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Parks of Chicago
Parks in Chicago include open spaces and facilities, developed and managed by the Chicago Park District. The City of Chicago devotes 8.5% of its total land acreage to parkland, which ranked it 13th among high-density population cities in the United States in 2012. Since the 1830s, the official motto of Chicago has been Urbs in horto, Latin for "City in a garden" for its commitment to parkland. In addition to serving residents, a number of these parks also double as tourist destinations, most notably Lincoln Park, Chicago's largest park, visited by over 20 million visitors each year, making it second only to Central Park in New York City. Notable architects, artists and landscape architects have contributed to the 570 parks, including Daniel Burnham, Frederick Law Olmsted, Jens Jensen, Frank Gehry, and Lorado Taft.
In 1836, a year before Chicago was incorporated, the Board of Canal Commissioners held public auctions for the city's first lots. Foresighted citizens, who wanted the Lake Michigan lakefront kept as public open space, convinced the commissioners to designate two lots as public area. The land east of Michigan Avenue between Madison Street and Park Row (11th Street) was designated "Public Ground—A Common to Remain Forever Open, Clear and Free of Any Buildings, or Other Obstruction, whatever." This lot was soon expanded to Randolph Street, and it was officially named Lake Park in 1847. It was renamed Grant Park in 1901. A second parcel, west of Michigan Avenue between Randolph and Washington Streets, was designated Dearborn Park.
The culture of the United States is primarily Western, but is influenced by Native American, African, Asian, Polynesian, and Latin American cultures. A strand of what may be described as American culture started its formation over 10,000 years ago with the migration of Paleo-Indians from Asia, as well as from Oceania and Europe, into the region that is today the continental United States. The United States of America has its own unique social and cultural characteristics such as dialect, music, arts, social habits, cuisine, and folklore. The United States of America is an ethnically and racially diverse country as a result of large-scale migration from many ethnically and racially different countries throughout its history as well as differing birth and death rates among natives, settlers, and immigrants.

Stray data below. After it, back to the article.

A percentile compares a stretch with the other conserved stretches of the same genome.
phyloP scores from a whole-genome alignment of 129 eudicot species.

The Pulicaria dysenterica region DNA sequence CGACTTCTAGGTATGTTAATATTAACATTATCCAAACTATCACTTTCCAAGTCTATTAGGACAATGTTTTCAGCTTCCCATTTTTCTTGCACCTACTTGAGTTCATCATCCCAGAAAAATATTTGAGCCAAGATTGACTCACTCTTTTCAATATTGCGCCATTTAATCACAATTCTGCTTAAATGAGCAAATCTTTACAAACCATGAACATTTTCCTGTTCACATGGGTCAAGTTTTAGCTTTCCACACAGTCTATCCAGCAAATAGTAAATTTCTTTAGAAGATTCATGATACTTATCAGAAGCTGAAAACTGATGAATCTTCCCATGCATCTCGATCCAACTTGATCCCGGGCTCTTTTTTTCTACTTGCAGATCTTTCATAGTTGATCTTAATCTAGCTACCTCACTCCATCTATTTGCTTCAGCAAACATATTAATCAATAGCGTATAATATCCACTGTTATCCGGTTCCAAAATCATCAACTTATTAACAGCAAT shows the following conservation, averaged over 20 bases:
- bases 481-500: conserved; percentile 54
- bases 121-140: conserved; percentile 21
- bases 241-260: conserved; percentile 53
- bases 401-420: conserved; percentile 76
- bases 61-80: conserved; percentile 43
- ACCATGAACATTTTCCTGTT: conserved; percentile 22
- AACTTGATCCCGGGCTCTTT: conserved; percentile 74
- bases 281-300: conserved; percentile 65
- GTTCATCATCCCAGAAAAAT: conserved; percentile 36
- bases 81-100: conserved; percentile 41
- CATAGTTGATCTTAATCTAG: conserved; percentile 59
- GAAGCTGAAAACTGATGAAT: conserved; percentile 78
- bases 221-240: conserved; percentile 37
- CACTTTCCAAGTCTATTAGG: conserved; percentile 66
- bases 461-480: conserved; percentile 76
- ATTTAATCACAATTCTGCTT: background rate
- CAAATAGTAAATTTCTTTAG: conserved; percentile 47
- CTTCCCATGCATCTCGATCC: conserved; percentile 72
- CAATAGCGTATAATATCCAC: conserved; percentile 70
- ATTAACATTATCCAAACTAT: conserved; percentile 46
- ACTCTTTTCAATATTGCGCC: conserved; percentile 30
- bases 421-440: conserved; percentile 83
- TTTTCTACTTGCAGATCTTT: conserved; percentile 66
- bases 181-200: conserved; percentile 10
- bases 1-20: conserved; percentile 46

Its chief early European influences came from English, Scottish, Welsh and Irish settlers of colonial America during British rule. British culture, due to colonial ties with Britain that spread the English language, legal system and other cultural inheritances, had a formative influence. Other important influences came from other parts of western Europe, especially Germany, France, and Italy.]citation needed[
South Park is an American adult animated sitcom created by Trey Parker and Matt Stone for the Comedy Central television network. Intended for mature audiences, the show has become famous for its crude language and dark, surreal humor that satirizes a wide range of topics. The ongoing narrative revolves around four boys—Stan Marsh, Kyle Broflovski, Eric Cartman, and Kenny McCormick—and their bizarre adventures in and around the titular Colorado town.
Parker and Stone developed the show from two animated shorts they created in 1992 and 1995. The latter became one of the first Internet viral videos, which ultimately led to its production as a series. South Park debuted in August 1997 with great success, consistently earning the highest ratings of any basic cable program. Subsequent ratings have varied but it remains one of Comedy Central's highest rated shows, and is slated to air through at least 2016.
Book:Seasons of South Park
In journalism, a human interest story is a feature story that discusses a person or people in an emotional way. It presents people and their problems, concerns, or achievements in a way that brings about interest, sympathy or motivation in the reader or viewer.
Human interest stories may be "the story behind the story" about an event, organization, or otherwise faceless historical happening, such as about the life of an individual soldier during wartime, an interview with a survivor of a natural disaster, a random act of kindness or profile of someone known for a career achievement.